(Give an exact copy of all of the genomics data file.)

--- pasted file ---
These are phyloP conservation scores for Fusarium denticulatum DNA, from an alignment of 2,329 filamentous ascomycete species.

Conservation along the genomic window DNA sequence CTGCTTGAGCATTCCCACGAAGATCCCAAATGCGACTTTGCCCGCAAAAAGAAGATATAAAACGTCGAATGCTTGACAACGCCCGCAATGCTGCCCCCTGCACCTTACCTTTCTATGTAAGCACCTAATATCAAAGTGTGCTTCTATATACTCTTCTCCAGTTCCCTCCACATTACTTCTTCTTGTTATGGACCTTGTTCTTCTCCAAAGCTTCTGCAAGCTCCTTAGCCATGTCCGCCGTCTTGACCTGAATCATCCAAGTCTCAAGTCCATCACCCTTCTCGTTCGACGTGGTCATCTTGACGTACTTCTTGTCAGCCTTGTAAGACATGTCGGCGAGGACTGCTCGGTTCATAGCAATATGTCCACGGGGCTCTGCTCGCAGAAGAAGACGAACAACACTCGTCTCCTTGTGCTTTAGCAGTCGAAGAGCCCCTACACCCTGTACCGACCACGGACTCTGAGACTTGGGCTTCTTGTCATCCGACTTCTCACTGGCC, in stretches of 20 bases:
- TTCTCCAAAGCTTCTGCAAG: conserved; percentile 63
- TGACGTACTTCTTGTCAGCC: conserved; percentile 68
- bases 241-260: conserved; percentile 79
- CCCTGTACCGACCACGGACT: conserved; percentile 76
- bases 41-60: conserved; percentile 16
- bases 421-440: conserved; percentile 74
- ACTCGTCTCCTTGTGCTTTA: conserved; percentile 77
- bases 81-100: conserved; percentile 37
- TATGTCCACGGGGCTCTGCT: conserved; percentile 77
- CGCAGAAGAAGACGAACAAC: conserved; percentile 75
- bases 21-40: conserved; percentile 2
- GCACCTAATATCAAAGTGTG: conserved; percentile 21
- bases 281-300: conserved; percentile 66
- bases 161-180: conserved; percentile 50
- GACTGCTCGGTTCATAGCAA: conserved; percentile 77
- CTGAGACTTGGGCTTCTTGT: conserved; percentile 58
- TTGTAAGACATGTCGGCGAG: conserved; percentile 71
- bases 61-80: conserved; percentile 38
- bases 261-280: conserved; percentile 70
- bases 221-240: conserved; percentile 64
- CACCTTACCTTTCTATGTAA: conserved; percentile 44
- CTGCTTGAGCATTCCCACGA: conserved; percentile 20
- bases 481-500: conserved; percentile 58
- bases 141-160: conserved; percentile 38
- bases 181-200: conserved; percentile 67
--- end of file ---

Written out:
These are phyloP conservation scores for Fusarium denticulatum DNA, from an alignment of 2,329 filamentous ascomycete species.

Conservation along the genomic window DNA sequence CTGCTTGAGCATTCCCACGAAGATCCCAAATGCGACTTTGCCCGCAAAAAGAAGATATAAAACGTCGAATGCTTGACAACGCCCGCAATGCTGCCCCCTGCACCTTACCTTTCTATGTAAGCACCTAATATCAAAGTGTGCTTCTATATACTCTTCTCCAGTTCCCTCCACATTACTTCTTCTTGTTATGGACCTTGTTCTTCTCCAAAGCTTCTGCAAGCTCCTTAGCCATGTCCGCCGTCTTGACCTGAATCATCCAAGTCTCAAGTCCATCACCCTTCTCGTTCGACGTGGTCATCTTGACGTACTTCTTGTCAGCCTTGTAAGACATGTCGGCGAGGACTGCTCGGTTCATAGCAATATGTCCACGGGGCTCTGCTCGCAGAAGAAGACGAACAACACTCGTCTCCTTGTGCTTTAGCAGTCGAAGAGCCCCTACACCCTGTACCGACCACGGACTCTGAGACTTGGGCTTCTTGTCATCCGACTTCTCACTGGCC, in stretches of 20 bases:
- TTCTCCAAAGCTTCTGCAAG: conserved; percentile 63
- TGACGTACTTCTTGTCAGCC: conserved; percentile 68
- bases 241-260: conserved; percentile 79
- CCCTGTACCGACCACGGACT: conserved; percentile 76
- bases 41-60: conserved; percentile 16
- bases 421-440: conserved; percentile 74
- ACTCGTCTCCTTGTGCTTTA: conserved; percentile 77
- bases 81-100: conserved; percentile 37
- TATGTCCACGGGGCTCTGCT: conserved; percentile 77
- CGCAGAAGAAGACGAACAAC: conserved; percentile 75
- bases 21-40: conserved; percentile 2
- GCACCTAATATCAAAGTGTG: conserved; percentile 21
- bases 281-300: conserved; percentile 66
- bases 161-180: conserved; percentile 50
- GACTGCTCGGTTCATAGCAA: conserved; percentile 77
- CTGAGACTTGGGCTTCTTGT: conserved; percentile 58
- TTGTAAGACATGTCGGCGAG: conserved; percentile 71
- bases 61-80: conserved; percentile 38
- bases 261-280: conserved; percentile 70
- bases 221-240: conserved; percentile 64
- CACCTTACCTTTCTATGTAA: conserved; percentile 44
- CTGCTTGAGCATTCCCACGA: conserved; percentile 20
- bases 481-500: conserved; percentile 58
- bases 141-160: conserved; percentile 38
- bases 181-200: conserved; percentile 67